Introducing the Second Cohort of Northwestern Mutual’s Hometown HBCU Connection Scholars

Jun 12, 2024 8:45 AM ET
Collage of student faces

With graduation season still in full swing, high school seniors across the country are gearing up to start their next chapter. Yet in our hometown of Milwaukee, only 9 percent of students will earn both high school and college diplomas,1 and only 14 percent of high school graduates will earn a two- or four-year degree.2 We want to see those numbers improve.

Nine students have been newly selected for the Northwestern Mutual Hometown HBCU Connection Scholarship award. Now in its second year, the scholarship is part of our pledge to invest more than $500,000 in scholarships over the next five years for scholars attending Historically Black Colleges and Universities (HBCUs)—aiding a total of 36 students. A combination of financial support alongside mentorship and cohort-building, as well as paid intern and job opportunities, helps address the major pain points that prevent Black students from pursuing or maintaining college enrollment.

The recipients were selected based on academic performance, demonstrated leadership, participation in school and community activities, work experience, and a statement of career and educational goals. And when asked why an HBCU, many expressed their decision as being rooted in a desire to learn more about themselves by being surrounded by a community of driven individuals. They also have hopes of returning to their hometown post-graduation and offering unique perspectives based on their experiences to those they live and work with.

Presenting our class of 2024:

  • Tamera Hughes chose Fayetteville State University not only for its business administration program but also because it felt “more homey.” A jewelry maker with a mindset to serve others, Tamera is excited that the Hometown HBCU Connection Scholarship can help students in Milwaukee, like herself, attain new experiences and build connections for future opportunities with Northwestern Mutual.
  • Tamia Hughes finds comfort in knowing that her twin sister will be experiencing all the changes right alongside her on campus at Fayetteville State University as she pursues nursing. Tamia feels that her life reflects resilience, starting from the moment she and her twin were born prematurely. She says she’s an example of what can happen when you dream big, work hard and utilize the resources around you.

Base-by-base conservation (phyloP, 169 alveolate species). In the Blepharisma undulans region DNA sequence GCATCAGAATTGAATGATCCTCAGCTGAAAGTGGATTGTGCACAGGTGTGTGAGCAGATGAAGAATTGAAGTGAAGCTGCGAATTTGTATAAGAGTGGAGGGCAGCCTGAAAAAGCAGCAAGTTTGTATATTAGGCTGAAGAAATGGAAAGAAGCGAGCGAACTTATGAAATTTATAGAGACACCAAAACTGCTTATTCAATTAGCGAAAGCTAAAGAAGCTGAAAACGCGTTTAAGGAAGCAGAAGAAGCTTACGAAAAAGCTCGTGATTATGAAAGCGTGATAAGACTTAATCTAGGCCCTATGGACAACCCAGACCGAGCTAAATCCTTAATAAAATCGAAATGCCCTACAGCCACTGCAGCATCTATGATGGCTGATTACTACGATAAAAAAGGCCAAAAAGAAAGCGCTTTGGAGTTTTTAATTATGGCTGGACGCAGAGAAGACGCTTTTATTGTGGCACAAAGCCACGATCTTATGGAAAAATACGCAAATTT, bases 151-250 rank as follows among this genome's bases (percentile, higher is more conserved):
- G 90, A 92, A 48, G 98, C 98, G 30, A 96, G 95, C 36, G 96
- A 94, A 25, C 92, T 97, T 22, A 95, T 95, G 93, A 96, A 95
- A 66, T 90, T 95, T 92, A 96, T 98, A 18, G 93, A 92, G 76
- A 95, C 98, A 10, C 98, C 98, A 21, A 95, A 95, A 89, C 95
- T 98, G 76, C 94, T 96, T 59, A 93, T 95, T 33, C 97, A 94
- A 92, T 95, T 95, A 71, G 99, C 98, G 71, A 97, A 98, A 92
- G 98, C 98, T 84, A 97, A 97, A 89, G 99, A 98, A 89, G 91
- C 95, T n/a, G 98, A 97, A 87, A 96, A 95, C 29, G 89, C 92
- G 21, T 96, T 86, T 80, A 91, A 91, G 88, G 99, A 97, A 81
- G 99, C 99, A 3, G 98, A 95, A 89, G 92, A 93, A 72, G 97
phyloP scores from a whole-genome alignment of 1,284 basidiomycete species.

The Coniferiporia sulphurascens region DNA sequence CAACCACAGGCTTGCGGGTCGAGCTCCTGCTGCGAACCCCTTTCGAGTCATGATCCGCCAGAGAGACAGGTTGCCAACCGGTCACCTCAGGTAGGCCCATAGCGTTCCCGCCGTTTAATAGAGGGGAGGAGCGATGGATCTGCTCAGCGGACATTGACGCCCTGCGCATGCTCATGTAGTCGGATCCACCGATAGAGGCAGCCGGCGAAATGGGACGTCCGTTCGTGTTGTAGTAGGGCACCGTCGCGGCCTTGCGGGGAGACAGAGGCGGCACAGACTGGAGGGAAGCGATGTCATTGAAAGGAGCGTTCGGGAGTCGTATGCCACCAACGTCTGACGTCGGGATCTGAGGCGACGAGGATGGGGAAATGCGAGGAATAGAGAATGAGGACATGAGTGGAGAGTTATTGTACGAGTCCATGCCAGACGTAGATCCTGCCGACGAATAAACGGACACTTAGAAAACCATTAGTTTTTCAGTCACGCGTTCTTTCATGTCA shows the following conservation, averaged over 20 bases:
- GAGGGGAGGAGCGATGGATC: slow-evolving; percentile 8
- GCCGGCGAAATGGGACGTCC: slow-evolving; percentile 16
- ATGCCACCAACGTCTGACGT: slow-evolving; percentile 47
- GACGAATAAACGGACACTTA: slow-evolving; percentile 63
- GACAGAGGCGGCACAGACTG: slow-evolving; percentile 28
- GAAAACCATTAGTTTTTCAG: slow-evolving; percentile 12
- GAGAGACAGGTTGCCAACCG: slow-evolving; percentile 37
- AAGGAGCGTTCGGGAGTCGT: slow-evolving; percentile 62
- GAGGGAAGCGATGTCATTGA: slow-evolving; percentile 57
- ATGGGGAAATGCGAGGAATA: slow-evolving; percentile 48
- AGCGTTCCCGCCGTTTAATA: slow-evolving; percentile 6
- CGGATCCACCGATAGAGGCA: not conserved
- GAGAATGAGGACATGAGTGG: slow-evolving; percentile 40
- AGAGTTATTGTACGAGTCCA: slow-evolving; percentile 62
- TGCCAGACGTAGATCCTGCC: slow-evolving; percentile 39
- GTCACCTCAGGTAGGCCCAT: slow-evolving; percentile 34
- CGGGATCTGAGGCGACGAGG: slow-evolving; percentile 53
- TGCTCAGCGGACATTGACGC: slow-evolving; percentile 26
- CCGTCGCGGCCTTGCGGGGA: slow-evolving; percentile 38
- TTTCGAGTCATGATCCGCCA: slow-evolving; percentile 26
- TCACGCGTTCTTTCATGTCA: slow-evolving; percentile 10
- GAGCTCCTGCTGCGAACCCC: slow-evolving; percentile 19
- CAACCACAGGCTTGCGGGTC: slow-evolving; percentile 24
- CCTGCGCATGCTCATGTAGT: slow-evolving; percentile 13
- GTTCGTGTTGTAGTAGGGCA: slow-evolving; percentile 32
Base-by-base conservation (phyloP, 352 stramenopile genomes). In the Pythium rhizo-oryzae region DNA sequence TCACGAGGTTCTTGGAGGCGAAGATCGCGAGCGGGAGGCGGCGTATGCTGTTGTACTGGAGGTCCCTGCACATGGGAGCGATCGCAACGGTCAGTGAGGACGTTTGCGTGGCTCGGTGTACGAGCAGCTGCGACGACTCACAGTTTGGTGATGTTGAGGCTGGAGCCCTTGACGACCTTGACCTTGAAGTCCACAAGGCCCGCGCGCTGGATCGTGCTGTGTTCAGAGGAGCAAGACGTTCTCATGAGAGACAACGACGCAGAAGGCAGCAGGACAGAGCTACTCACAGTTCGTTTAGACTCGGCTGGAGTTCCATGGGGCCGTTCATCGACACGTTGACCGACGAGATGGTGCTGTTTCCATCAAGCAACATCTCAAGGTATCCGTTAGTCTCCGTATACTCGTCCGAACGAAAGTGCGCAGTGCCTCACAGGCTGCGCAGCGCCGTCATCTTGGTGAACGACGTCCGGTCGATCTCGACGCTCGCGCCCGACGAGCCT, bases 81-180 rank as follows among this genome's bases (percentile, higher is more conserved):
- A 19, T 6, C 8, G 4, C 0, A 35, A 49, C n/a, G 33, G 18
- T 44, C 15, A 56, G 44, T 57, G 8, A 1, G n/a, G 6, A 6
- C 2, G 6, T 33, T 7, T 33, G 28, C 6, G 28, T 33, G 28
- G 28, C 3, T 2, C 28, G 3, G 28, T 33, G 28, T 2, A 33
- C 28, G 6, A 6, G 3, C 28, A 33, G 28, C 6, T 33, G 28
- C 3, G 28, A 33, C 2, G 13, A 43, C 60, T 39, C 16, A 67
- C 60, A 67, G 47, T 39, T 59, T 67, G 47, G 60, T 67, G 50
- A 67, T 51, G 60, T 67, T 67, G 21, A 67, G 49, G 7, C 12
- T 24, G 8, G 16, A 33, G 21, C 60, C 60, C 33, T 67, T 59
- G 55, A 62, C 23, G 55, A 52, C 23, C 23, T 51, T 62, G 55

• Jada Hughes looks forward to being around people that look like her with the same passion and drive to be successful. Majoring in psychology at Morgan State University, her interest in the field sparked from witnessing the various mental health struggles of those around her. While she’ll miss her coveted job at the Incredi-Roll skating rink, she is excited to meet new people and strengthen her interpersonal skills.
  • Taylor Harris first learned of Southern University Agricultural and Mechanical College through her track coach, who is a proud alum. A lover of true crime shows, she chose to major in criminal justice. As the founder of her school’s Black Student Union, Taylor chose an HBCU to learn more about the experiences of African Americans outside Wisconsin and the rich history and traditions that an HBCU can offer.
  • Zion Thomas is pursuing civil engineering so that he can return to low-income communities and fix infrastructures: “I want to give back to the city I came from.” When he found out that North Carolina Agricultural and Technical State University graduates the highest number of Black engineering students in the nation, his bags were already mentally packed. Zion says it has been his goal since childhood to attend an HBCU, and scholarships like this fill in the funding gaps that often deter Black and Brown students from spreading their wings outside Wisconsin.
  • For Karrington Parrish, attending an HBCU was less if and more when. With both her parents graduating from HBCUs and her older brother currently attending one, she’s excited to continue the tradition by majoring in health science this fall at Spelman College. She says she loves her city but felt an immediate sense of belonging during her visit to Spelman. Karrington hopes that her story of being first deferred from her top choice and then being accepted later can inspire someone with the belief that a dream deferred is not denied.
  • Loren Muwonge chose Spelman College because she wanted to be in an environment where she could explore more of the “untaught herstory/history of our culture and how it’s contributed to the modern-day world.” Majoring in political science, she hopes to use both arts and advocacy to empower communities that are systematically oppressed. While Loren looks forward to experiencing the “Black Mecca” that is Atlanta, she says she’s equally excited for the opportunities this scholarship brings, such as internships and professional development.
  • Paishance Collins will miss Milwaukee’s unique music culture but is excited to learn more about the cultural identities of African Americans from the South and other parts of the country. Majoring in business at Fayetteville State University, she hopes to eventually create a nonprofit in Milwaukee geared toward financial literacy for people in her community.
  • Ilstlo Beiersdorf Jr.’s love for video games is the reason he’s choosing to major in computer science at Morehouse College. He’s looking forward to the increased rigor of classes and his knowledge being pushed to a different level. As a first-generation college student, Ilstlo says the Hometown HBCU Connection Scholarship is “helping me achieve my dreams.”

We are committed to serving those in the community we call home. We’re proud to support students and the future leaders of our community in pursuing their dreams. Learn more about how we invest in our communities here.